Sunday, January 17, 2010


Our friends Gary and JoAnn enjoy their coffee. Like us, they bought themselves one of those Keurig machines that brews one cup at a time... it’s way faster than brewing a whole pot of coffee when all you want to do is grab a quick cuppa Joe. And thereon hangs a tale...

We had our Saturday afternoon all planned. As soon as I got back from shul, we - Gary, JoAnn, She Who Must Be Obeyed, and I - were going to head out to Dawsonville, a little burg about 45 minutes north of here, wherein lies the Big-Ass Outlet Mall. The ladies do loves them some shoppage... and who are we guys to get in their way?

[OK, shopping on Shabbos is not very... shabbosdik. But I’ve been violating the Sabbath for over 57 years now, and I have no immediate plans to stop.]

We headed out on our little trip around 12:30 and stopped to grab lunch in Roswell. Forty-five minutes later, we were in Dawsonville, checking out the Bargain Merch.

Before we could so much as slap credit card on counter, SWMBO’s phone rang. It was Gary and JoAnn’s security monitoring service, calling the Missus because she is their designated emergency contact. “We’re trying to reach Gary, but he’s not answering his phone. There’s an alarm going off at his house.”


“He’s right here with us - I’ll hand the phone to him,” she responded. Turns out Gary had his ringer turned off, and he didn’t feel the phone vibrating in his pocket when the security service was calling.

Nothing gets the pulse racing when you get a call from your security service... especially when you’re more than two minutes away from home. Was it a break-in? What was the problem? It was, the security folks informed Gary, the fire alarm. Something had set it off, and when Gary didn’t answer the phone right away, the security peeps had dispatched the fire department.

A quick call to the next-door neighbor established that it was not, alas, a false alarm. Something was burning in the house! The firemen, acting quickly, broke in through the front door and found the problem: a box that had been sitting on the electric cooktop. Somehow, the cooktop had been inadvertently turned on, and the box, after (presumably) smoldering for awhile, had burst into flame.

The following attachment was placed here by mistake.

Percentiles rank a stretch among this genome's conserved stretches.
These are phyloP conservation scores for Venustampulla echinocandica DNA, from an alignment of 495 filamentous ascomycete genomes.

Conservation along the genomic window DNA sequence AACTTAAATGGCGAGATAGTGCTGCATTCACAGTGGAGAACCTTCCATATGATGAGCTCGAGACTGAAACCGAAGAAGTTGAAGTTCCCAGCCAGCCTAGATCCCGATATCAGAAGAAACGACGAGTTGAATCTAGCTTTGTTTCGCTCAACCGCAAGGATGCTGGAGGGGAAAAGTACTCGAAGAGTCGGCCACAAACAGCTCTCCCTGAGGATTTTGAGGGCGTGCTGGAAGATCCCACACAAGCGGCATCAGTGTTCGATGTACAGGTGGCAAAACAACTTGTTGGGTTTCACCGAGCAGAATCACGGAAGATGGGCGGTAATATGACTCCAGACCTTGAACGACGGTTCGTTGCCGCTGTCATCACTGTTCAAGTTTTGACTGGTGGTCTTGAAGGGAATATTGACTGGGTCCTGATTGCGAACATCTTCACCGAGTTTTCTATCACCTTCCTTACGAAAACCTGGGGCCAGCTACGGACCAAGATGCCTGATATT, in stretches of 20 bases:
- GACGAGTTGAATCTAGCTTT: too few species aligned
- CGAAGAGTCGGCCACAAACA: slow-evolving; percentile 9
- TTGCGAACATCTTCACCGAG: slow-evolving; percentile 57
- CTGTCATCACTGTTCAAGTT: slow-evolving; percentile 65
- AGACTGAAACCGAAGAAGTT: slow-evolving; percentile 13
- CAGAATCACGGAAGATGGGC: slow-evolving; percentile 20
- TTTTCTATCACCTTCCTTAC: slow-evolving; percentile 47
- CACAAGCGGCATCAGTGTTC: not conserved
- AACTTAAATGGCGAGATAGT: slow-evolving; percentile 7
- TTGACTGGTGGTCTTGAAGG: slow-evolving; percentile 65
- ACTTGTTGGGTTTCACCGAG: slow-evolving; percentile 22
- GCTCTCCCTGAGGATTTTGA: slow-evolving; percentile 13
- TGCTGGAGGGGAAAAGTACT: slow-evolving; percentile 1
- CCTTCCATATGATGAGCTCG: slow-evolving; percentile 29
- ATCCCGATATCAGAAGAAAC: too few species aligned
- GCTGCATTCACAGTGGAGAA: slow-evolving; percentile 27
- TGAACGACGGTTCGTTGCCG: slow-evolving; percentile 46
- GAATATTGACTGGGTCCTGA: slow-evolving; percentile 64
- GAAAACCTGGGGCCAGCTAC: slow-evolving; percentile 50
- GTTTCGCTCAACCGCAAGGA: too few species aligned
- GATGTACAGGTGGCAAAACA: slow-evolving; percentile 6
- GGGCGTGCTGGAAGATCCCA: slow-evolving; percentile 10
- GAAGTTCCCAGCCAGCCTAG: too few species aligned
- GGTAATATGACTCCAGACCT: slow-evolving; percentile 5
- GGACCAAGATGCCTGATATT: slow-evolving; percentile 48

We hightailed it out of Dawsonville without spending a red cent (a first), arriving back home a scant 35 minutes later thanks to SWMBO’s expert high-speed driving. She had had the speech all rehearsed in her head in case we got stopped:

Cop: What’s the big hurry - going to a fire?


The fire department was gone by the time we arrived. They had gone in, grabbed the burning box, tossed it in the front yard, and extinguished the fire right there: thankfully, no water squirtage in the house. Amazingly, there was little damage in the kitchen - a scorched stovetop and microwave oven (mounted above the stove) was all. The front door and its frame would need to be replaced, along with the deadbolt lock the firemen had pried open. And the house needed to be aired out, a strong smell of smoke having permeated almost everywhere and everything.

The box that had caught fire was a newly-arrived package from Keurig, filled with little K-cups of coffee. This coffee, now Double-Roasted, sat in a blackened heap in the front yard.

Gary and JoAnn were pretty matter-of-fact about the whole situation. Not a whole lot of damage where they could just as easily have been facing a disaster. It’s not a whole lot of fun to have your house reduced to a smoking pile of rubble.

JoAnn summed it up as well as anyone could. “It’s just things.” You can replace things; you cannot replace people.

Afterwards, we had dinner at our place. I offered Gary some nice smoky Laphroiag single-malt Scotch whisky, along with some smoked brisket and sausage... and he offered to punch me right in the fucking head. (Just kidding.)

As I write this, our friends are resting securely at the Hotel Elisson, where they’ll stay until the smoke-stink-removal people take the blowers away. And there’s at least one lesson in there for many of us: A stove is not a storage area. If you’re not cooking it, keep it the hell off that cooktop! (C’mon - you know you’ve done it.) The other lesson? Smoke detectors are fine and dandy, but a monitored fire alarm system provides a whole lot more protection... especially if something happens when you’re away from home. The monitoring service runs about $20 a month; it’s hard to imagine a better investment.

Now: Anyone care for some hot coffee?

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